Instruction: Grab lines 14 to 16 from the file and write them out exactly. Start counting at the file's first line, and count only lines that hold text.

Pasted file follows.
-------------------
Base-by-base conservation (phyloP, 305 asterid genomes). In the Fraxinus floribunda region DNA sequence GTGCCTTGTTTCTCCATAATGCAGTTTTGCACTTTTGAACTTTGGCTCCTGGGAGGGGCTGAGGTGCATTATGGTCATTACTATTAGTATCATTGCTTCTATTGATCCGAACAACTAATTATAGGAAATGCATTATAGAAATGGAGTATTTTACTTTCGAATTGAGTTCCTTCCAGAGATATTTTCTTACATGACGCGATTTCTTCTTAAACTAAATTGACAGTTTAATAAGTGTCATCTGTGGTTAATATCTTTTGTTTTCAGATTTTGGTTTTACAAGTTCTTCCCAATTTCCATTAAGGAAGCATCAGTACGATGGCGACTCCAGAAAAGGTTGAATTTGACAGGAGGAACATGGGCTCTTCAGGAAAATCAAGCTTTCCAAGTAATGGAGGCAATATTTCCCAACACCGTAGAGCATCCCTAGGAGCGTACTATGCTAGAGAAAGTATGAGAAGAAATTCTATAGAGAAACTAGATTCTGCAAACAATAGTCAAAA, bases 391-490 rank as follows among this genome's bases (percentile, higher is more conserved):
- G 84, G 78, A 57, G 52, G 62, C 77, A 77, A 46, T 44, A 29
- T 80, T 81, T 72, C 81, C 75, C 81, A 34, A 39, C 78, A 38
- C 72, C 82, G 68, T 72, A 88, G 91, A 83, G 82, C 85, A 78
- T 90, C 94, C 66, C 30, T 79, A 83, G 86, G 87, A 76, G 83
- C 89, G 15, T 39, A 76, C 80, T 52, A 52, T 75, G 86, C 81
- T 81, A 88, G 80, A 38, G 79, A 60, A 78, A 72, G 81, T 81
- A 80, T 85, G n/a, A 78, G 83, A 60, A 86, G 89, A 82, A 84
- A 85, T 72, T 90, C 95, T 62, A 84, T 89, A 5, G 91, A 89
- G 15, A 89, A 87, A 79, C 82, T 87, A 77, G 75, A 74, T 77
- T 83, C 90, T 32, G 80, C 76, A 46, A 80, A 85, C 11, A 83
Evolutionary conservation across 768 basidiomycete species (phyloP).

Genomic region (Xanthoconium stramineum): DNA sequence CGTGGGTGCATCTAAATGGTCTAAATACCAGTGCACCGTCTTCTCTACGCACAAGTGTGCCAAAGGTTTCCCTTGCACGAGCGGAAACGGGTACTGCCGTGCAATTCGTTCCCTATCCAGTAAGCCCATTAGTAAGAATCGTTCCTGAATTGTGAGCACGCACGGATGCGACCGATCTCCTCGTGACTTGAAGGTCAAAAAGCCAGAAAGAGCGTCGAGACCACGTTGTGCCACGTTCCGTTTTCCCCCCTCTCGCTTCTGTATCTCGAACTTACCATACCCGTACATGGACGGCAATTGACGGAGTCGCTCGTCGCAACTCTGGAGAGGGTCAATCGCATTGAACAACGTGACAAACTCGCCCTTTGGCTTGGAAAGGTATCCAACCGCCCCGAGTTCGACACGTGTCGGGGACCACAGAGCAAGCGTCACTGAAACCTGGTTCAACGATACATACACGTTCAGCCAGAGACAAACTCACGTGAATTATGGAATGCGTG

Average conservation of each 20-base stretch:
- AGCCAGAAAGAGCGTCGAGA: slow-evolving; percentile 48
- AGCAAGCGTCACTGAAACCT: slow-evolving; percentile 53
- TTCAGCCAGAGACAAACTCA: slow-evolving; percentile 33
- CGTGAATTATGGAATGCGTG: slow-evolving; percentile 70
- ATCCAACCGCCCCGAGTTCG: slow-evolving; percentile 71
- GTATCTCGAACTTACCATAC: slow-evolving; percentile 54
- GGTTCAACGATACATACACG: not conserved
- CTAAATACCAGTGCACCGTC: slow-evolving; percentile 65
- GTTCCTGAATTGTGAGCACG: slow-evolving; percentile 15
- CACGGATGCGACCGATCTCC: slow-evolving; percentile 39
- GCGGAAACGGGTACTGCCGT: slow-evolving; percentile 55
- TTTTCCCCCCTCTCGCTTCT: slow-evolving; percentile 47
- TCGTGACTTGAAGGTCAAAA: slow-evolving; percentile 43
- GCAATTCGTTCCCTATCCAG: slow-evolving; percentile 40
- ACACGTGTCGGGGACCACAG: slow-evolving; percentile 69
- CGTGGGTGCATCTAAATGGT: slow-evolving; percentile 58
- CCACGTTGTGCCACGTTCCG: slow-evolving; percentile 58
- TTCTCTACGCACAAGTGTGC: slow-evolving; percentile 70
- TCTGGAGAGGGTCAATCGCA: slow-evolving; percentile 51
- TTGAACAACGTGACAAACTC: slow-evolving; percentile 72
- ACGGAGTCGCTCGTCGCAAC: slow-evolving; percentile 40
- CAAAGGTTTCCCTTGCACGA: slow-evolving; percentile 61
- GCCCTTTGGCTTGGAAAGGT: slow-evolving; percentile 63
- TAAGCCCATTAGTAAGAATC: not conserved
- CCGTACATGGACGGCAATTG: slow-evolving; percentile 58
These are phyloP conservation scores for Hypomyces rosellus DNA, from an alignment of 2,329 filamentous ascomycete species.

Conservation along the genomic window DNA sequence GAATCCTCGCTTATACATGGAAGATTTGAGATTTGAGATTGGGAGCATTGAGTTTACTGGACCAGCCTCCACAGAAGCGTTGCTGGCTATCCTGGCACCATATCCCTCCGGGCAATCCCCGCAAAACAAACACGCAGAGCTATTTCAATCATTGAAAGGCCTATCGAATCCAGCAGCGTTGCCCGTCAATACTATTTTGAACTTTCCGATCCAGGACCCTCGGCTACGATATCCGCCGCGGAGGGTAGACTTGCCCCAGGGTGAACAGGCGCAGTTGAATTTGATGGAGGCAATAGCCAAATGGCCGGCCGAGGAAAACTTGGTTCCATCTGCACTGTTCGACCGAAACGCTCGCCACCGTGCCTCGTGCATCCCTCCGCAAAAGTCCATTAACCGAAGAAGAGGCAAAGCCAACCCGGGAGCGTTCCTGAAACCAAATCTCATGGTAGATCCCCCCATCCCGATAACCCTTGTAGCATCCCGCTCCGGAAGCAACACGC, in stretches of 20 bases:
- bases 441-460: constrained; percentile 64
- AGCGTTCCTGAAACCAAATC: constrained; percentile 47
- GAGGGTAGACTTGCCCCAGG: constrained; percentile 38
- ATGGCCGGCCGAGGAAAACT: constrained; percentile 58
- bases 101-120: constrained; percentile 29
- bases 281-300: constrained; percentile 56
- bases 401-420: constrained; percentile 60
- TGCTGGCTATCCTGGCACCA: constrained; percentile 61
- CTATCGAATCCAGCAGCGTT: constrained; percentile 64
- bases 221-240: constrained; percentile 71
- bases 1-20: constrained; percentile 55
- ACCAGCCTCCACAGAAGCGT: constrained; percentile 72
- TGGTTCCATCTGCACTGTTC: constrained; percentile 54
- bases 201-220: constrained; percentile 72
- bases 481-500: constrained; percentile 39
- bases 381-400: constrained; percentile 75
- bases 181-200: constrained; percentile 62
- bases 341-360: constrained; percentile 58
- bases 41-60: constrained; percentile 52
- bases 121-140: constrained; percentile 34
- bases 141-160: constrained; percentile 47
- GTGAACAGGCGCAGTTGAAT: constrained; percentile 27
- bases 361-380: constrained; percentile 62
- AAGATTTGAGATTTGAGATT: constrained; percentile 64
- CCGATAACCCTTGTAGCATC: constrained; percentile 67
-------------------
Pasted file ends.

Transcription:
Average conservation of each 20-base stretch:
- AGCCAGAAAGAGCGTCGAGA: slow-evolving; percentile 48
- AGCAAGCGTCACTGAAACCT: slow-evolving; percentile 53